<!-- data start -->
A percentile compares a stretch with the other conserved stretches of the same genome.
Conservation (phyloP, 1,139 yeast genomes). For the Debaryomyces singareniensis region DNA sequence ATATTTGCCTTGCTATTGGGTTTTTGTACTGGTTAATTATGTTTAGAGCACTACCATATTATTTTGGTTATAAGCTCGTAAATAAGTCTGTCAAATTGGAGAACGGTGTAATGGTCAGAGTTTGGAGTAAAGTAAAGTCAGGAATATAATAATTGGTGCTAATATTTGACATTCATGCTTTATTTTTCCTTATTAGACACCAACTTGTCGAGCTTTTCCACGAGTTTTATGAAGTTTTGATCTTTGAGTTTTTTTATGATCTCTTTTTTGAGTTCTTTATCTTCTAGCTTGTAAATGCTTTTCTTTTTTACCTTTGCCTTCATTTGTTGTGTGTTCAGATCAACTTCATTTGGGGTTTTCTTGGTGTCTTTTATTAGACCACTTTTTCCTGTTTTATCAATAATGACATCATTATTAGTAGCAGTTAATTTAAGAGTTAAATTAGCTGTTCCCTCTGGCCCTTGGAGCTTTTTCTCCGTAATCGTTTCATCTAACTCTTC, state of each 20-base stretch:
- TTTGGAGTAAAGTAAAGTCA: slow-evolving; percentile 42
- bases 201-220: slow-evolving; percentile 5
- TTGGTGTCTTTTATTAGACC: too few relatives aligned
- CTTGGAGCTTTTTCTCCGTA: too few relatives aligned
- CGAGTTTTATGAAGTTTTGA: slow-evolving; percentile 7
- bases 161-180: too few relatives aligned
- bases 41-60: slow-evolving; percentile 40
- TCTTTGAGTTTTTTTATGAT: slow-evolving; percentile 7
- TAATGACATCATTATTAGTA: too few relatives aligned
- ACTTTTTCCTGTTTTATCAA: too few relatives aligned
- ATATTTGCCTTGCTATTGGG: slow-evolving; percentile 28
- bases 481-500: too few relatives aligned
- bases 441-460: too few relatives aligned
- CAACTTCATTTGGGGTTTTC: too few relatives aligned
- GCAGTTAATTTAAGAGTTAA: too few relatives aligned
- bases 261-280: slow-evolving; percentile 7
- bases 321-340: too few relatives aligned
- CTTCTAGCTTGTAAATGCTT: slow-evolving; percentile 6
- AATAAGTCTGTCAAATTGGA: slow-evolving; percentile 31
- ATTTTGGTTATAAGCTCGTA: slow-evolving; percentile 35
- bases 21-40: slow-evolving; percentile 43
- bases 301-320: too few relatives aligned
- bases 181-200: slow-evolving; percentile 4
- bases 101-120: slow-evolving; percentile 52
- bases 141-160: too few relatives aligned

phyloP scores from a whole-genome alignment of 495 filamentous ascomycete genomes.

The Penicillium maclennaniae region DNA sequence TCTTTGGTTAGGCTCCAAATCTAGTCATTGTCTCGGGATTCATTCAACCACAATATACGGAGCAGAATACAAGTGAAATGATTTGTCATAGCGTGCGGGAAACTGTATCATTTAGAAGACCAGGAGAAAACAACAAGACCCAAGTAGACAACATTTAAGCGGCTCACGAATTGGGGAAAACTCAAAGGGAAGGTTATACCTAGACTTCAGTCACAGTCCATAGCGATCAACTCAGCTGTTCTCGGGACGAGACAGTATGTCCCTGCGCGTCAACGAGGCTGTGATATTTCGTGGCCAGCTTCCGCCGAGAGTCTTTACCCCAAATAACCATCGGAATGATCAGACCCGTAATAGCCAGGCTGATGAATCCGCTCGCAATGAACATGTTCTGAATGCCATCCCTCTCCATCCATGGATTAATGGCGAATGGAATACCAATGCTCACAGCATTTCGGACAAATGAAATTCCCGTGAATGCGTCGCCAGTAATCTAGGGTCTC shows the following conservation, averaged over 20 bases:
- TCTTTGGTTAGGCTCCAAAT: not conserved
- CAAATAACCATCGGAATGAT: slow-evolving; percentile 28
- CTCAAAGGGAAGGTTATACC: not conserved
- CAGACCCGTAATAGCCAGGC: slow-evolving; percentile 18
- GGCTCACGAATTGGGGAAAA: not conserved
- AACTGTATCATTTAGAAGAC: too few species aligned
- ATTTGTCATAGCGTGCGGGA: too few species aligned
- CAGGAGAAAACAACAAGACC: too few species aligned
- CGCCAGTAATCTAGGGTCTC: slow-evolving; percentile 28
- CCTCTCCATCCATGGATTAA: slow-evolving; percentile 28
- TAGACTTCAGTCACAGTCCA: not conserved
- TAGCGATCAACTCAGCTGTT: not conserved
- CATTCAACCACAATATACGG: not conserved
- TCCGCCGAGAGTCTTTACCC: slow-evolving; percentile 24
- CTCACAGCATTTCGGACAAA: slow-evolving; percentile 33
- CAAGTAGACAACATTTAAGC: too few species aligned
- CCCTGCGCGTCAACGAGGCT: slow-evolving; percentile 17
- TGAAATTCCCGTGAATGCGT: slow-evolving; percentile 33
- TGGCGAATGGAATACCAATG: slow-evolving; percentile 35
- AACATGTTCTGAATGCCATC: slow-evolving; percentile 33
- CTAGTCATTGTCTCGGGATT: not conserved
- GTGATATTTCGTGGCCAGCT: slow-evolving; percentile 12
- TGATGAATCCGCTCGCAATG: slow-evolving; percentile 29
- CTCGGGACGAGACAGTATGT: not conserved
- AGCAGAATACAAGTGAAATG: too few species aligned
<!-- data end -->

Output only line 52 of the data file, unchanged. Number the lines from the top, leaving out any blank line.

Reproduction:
- TGATGAATCCGCTCGCAATG: slow-evolving; percentile 29